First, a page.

John and I are firm believers in the importance of incorporating Sabbath time into family life. Sabbath is time set aside for rest and relaxation and spiritual growth and prayer and fun and play. Traditionally, one day each week was set aside for these important activities. If a full day of Sabbath seems impossible, families are now encouraged to take a little Sabbath time wherever they can make space for it. In a recent issue of the Catholic Courier, David Gibson writes a very interesting article about the joys and struggles of carving out Sabbath time in the midst of a busy family.
It is hard to find time for Sabbath when family members are stretched in many directions. Sometimes, being a parent feels like being head of the transportation committee or social-events chairperson. It is difficult to find time to accomplish all of the items on our "to do" lists. Between work, housework and homework, there is little or no time for play or prayer.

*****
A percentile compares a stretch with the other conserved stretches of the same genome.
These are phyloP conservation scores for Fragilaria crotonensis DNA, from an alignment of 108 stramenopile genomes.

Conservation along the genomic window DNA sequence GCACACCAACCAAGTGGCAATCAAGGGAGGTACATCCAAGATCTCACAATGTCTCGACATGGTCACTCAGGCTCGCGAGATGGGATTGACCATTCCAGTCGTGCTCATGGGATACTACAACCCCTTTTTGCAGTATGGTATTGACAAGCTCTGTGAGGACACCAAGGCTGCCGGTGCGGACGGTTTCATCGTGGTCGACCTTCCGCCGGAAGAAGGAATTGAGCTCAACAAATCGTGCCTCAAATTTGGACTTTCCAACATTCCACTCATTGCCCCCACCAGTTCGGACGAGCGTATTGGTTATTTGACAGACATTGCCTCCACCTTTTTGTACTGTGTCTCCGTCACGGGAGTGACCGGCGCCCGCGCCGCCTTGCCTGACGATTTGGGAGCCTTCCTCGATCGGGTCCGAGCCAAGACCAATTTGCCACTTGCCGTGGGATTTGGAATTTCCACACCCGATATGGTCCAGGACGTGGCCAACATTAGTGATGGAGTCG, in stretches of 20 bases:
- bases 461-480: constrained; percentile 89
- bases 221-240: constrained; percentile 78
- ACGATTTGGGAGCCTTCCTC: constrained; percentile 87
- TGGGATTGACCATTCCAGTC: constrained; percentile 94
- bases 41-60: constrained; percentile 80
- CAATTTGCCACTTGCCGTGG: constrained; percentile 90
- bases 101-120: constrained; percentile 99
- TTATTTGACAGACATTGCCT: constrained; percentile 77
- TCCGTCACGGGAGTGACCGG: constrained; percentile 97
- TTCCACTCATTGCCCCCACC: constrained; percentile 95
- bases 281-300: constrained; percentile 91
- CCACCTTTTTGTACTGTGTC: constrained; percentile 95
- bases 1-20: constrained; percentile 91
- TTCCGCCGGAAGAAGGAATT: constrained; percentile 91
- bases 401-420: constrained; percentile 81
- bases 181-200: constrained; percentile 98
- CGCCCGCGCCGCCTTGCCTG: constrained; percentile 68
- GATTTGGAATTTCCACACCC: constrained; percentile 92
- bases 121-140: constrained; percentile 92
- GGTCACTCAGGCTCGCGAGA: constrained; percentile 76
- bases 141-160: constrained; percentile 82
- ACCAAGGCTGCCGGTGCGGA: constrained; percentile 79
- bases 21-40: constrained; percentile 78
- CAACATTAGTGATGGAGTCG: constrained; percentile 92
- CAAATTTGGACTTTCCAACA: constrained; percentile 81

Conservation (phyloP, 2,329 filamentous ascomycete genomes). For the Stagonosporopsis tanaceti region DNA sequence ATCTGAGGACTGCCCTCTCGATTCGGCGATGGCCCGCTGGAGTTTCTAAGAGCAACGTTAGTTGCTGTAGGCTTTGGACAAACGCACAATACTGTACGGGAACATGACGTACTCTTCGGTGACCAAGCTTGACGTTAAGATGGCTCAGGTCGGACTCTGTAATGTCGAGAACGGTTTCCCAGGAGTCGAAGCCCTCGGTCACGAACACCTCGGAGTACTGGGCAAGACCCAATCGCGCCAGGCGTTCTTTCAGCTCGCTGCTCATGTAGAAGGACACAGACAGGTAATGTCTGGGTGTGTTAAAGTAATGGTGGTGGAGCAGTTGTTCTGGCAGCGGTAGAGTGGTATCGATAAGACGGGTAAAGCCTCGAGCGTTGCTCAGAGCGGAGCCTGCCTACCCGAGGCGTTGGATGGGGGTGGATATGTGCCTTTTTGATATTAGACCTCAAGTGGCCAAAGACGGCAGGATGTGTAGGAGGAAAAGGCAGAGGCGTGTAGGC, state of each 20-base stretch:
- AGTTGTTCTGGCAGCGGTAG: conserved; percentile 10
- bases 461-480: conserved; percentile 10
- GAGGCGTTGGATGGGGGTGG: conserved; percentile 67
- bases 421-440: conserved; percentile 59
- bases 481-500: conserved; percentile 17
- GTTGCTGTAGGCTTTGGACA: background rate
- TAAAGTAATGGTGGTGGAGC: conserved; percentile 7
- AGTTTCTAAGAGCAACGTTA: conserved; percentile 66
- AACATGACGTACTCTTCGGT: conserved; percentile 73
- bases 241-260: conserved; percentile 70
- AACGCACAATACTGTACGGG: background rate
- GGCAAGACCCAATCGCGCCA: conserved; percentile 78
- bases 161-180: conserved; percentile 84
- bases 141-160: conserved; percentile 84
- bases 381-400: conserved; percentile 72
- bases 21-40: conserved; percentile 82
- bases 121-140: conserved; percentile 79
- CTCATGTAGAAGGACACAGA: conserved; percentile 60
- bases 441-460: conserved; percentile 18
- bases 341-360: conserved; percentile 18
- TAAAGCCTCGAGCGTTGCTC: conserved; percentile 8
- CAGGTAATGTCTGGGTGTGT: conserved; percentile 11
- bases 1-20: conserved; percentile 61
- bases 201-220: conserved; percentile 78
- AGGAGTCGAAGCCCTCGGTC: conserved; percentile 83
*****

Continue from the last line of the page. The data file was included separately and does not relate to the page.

The truth is, if we try to fit some Sabbath time into our overstuffed lives, we will fail. If we want to regain a sense of balance and peace in our lives, we have to make Sabbath time a priority. For us, this means that John and I will have to say "no" to some great opportunities. We cannot do everything and still make time for Sabbath.
When we find ourselves slipping into bad habits of neglecting our Sabbath and letting busyness steal time from our prayer and rest, we think about the message we are sending our children. We do not want to teach them that work is everything, that making money is the highest priority or that cleaning the house is more important than spending time with family. Instead, we want to show them our attempts to balance these important aspects of family functioning with the need for prayer and rest and time together and fun.